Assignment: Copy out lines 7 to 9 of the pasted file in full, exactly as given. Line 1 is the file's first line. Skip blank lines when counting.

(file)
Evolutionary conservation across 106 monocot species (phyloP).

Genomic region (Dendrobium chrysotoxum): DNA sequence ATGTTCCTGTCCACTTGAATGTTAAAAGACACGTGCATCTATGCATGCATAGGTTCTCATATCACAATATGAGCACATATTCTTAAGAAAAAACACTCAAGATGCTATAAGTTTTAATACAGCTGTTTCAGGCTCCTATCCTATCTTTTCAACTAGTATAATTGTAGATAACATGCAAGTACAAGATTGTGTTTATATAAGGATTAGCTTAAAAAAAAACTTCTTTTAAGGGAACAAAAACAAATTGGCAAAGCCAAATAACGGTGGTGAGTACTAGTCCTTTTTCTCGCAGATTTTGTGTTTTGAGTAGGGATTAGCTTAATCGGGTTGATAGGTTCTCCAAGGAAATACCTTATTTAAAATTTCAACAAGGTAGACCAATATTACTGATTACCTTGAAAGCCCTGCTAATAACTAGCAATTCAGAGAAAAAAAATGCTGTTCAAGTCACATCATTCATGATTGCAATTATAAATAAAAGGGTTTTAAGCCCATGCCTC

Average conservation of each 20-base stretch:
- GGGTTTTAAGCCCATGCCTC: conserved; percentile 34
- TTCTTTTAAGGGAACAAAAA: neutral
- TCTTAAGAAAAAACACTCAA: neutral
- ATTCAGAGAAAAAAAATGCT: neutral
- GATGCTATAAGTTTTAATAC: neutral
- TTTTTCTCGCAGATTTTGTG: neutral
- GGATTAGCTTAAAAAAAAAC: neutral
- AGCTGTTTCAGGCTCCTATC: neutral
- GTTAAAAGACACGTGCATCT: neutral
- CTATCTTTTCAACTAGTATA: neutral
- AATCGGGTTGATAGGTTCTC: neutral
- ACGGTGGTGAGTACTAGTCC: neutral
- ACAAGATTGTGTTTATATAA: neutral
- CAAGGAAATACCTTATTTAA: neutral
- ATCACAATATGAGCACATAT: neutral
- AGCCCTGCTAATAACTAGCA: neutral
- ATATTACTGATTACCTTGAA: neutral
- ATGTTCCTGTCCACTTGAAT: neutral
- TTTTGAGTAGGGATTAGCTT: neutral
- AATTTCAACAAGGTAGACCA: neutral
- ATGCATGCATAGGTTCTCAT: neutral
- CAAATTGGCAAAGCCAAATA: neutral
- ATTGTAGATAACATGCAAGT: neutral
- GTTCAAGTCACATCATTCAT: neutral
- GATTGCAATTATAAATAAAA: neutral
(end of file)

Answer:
- ATTCAGAGAAAAAAAATGCT: neutral
- GATGCTATAAGTTTTAATAC: neutral
- TTTTTCTCGCAGATTTTGTG: neutral